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Charles Blow Fears Right-Wing Armed Revolution

Ignoring eight years of repugnant leftist attacks on George Bush, columnist Charles Blow wakes up, discovers extremists on the right: "They're apocalyptic. They feel isolated, angry, betrayed and besieged. And some of their 'leaders' seem to be trying to mold them into militias....For some, their disaffection has hardened into something more dark and dangerous. They're talking about a revolution."

The Times liberal "visual op-ed" columnist, Charles Blow, tried to strike a blow against anti-Obama right-wing extremism in his Saturday entry, "Pitchforks and Pistols." The text box: "Talking up an armed revolt," was paired with a chart (the "visual" part of the column) showing a modest surge in background checks for firearm purchases.


Blow has apparently been deaf for the last eight years, unable to hear the deranged howls from the moonbat left spreading Bush-as-Hitler memes and arguing 9-11 was a neo-con plot. Yet a surge in gun purchases from law-abiding citizens fearing stricter anti-gun laws under an Obama administration (not as distant a possibility as the major media would have you believe) absolutely terrifies him.


Lately I've been consuming as much conservative media as possible (interspersed with shots of Pepto-Bismol) to get a better sense of the mind and mood of the right. My read: They're apocalyptic. They feel isolated, angry, betrayed and besieged. And some of their "leaders" seem to be trying to mold them into militias.


At first, it was entertaining - just harmless, hotheaded expostulation. Of course, there were the garbled facts, twisted logic and veiled hate speech. But what did I expect, fair and balanced? It was like walking through an ideological house of mirrors. The distortions can be mildly amusing at first, but if I stay too long it makes me sick.


But, it's not all just harmless talk. For some, their disaffection has hardened into something more dark and dangerous. They're talking about a revolution.


He names action movie star Chuck Norris, Rep. Michelle Bachmann of Minnesota, and Fox News host Glenn Beck as possibly dangerous influences.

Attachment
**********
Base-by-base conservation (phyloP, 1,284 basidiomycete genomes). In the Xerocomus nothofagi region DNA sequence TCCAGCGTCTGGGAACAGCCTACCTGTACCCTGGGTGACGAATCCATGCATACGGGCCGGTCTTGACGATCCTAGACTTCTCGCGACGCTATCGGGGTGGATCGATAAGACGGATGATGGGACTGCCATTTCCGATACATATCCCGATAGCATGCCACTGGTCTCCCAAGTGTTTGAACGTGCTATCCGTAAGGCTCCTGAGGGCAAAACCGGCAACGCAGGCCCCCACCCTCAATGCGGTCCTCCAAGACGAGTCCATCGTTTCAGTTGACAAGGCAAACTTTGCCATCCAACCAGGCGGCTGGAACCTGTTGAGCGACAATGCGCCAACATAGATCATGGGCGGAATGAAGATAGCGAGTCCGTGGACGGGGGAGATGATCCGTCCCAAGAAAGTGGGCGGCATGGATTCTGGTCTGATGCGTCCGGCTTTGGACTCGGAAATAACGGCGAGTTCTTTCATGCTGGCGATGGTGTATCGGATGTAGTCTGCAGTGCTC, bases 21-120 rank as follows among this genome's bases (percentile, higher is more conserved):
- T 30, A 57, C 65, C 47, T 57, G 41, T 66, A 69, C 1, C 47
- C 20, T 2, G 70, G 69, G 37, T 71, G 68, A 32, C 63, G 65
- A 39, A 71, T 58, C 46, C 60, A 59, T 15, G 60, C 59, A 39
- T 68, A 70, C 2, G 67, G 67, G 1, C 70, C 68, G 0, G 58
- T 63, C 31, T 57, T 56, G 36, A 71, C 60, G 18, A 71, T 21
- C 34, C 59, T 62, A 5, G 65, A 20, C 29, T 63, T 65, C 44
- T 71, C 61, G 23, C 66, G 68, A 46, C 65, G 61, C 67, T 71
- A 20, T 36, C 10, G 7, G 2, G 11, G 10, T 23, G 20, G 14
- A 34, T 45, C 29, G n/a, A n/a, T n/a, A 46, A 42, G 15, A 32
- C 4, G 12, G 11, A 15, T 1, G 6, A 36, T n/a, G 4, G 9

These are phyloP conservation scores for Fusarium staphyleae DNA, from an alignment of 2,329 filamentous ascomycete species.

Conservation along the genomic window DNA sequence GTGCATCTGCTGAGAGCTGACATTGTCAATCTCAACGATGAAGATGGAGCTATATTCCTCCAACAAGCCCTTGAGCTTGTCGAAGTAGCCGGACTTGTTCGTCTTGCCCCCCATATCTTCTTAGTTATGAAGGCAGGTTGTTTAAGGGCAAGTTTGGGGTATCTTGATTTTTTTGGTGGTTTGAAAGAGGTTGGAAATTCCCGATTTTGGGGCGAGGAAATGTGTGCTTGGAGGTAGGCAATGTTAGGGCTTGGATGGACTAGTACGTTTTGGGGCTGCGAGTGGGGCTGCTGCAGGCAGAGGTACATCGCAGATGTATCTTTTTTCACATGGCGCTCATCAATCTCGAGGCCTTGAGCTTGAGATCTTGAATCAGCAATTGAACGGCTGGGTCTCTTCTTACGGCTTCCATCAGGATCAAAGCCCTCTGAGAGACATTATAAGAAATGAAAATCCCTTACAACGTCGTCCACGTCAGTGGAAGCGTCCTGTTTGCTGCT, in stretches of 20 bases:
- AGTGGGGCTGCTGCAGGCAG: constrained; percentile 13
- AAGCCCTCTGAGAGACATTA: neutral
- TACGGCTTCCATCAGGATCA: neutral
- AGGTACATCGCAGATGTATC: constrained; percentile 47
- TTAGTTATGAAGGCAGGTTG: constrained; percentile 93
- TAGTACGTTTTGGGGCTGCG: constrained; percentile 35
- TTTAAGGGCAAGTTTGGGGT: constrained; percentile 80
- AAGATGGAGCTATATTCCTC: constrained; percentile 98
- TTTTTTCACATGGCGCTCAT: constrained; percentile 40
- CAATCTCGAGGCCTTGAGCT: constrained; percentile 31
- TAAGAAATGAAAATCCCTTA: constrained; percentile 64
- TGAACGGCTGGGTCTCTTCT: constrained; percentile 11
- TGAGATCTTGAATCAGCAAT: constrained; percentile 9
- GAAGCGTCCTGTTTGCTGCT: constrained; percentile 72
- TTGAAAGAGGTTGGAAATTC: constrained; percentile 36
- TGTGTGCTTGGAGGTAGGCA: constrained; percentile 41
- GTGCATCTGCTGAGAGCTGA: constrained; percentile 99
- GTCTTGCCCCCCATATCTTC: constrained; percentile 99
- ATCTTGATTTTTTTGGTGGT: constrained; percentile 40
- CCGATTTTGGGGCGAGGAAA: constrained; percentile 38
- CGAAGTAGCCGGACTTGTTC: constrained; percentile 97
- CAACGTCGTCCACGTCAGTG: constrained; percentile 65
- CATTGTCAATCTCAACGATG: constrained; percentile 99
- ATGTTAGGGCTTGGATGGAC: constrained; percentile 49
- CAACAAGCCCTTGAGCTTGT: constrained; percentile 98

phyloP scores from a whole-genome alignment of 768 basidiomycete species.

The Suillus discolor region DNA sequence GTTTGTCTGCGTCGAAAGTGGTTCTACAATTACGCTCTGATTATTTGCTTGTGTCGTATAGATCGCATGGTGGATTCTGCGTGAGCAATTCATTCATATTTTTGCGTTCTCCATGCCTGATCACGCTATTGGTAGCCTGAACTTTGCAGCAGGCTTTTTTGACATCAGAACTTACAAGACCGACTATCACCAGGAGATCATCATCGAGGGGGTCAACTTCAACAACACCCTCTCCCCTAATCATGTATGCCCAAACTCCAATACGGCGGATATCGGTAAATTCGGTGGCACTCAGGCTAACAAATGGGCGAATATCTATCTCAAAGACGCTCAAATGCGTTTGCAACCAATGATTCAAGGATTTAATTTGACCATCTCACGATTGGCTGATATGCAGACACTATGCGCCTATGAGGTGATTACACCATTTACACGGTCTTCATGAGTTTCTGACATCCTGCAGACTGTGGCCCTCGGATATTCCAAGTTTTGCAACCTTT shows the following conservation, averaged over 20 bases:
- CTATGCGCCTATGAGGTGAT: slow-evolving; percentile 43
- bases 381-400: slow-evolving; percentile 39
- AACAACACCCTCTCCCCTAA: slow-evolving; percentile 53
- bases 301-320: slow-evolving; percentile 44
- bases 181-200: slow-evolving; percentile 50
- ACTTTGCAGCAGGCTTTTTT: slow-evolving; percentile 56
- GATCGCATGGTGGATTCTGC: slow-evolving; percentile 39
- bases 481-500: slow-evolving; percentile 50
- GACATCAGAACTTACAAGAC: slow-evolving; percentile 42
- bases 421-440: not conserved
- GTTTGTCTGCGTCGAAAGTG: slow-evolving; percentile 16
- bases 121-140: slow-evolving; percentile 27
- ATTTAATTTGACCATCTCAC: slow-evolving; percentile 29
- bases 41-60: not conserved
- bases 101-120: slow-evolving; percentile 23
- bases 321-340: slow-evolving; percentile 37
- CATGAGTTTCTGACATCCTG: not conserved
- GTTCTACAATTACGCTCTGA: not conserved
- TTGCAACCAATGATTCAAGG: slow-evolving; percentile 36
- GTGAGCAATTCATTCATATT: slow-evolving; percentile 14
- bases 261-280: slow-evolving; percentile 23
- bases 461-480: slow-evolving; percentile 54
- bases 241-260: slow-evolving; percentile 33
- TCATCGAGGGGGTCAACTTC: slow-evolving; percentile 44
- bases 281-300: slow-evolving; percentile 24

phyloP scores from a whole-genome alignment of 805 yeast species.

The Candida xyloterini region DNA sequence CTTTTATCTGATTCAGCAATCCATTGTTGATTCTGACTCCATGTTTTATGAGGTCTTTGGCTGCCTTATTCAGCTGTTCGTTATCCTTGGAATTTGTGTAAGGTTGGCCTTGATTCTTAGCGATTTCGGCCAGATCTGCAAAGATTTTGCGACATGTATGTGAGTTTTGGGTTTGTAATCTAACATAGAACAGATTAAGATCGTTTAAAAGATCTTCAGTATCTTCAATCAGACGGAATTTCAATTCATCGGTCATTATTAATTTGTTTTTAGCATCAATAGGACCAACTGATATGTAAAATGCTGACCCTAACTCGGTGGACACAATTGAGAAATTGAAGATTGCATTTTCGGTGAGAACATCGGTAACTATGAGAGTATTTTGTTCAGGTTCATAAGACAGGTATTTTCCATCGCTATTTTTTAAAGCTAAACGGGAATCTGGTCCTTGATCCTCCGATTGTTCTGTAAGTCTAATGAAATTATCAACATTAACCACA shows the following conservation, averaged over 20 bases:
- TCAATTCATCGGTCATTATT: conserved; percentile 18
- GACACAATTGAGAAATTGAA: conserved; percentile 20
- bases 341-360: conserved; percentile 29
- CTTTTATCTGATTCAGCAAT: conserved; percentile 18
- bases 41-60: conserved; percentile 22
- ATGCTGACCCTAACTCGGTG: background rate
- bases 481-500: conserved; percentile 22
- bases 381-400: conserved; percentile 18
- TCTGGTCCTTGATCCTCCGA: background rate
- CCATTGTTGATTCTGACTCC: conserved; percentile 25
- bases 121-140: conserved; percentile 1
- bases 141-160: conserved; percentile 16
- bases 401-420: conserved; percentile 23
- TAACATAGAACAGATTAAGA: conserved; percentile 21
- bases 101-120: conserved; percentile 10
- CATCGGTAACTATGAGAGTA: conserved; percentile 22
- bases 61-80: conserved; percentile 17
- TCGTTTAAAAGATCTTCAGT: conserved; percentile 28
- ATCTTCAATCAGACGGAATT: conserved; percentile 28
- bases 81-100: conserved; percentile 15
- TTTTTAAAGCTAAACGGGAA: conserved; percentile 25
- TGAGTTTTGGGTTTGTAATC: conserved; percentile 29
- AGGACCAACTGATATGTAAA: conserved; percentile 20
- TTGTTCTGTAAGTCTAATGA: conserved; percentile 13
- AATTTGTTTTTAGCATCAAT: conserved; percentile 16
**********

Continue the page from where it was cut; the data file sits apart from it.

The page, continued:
The most ridiculous part is when Blow cited inflammatory talk-show host Bill Maher as part of the cool-headed opposition to extremism. Maher, of course, gave the 9-11 killers points for bravery in a notorious comment on his ABC political talk show "Politically Incorrect" on September 17, 2001. Here's Blow pushing forward comments from Maher as support:


All this talk of revolution is revolting, and it hasn't gone unnoticed.


As the comedian Bill Maherpointed out, strong language can poison weak minds, as it did in the case of Timothy McVeigh. (We sometimes forget that not all dangerous men are trained by Al Qaeda.)


At the same time,the unrelenting memebeing pushed by the right that Obama will mount an assault on the Second Amendment has helped fuel the panic buying of firearms. According to the F.B.I., there have been 1.2 million morerequests for background checks of potential gun buyers from November to February than there were in the same four months last year. That's 5.5 million requests altogether over that period; more than the number of people living in Bachmann's Minnesota.


UPDATE (Hat tip K. Daniel Glover at AIM): Blow isn't just vicious, he's hypocritical as well. While feigning terror at Glenn Beck, Blow isn't above using violent metaphors against GM head Rick Wagoner in a March 31 blog entry:


Yesterday President Obama threw General Motors Chairman Rick Wagoner under the Buick, and forced Chrysler into a shotgun marriage with (F)ix (I)t (A)gain (T)ony. Apparently, GM and Chrysler didn't do a good enough job on their homework assignments.


Something doesn't feel right.


I'm not saying that the Despots of Detroit deserve a break (Wagoner should be flogged in the streets for the Hummer alone), but the use of the guillotine could be a tad more egalitarian.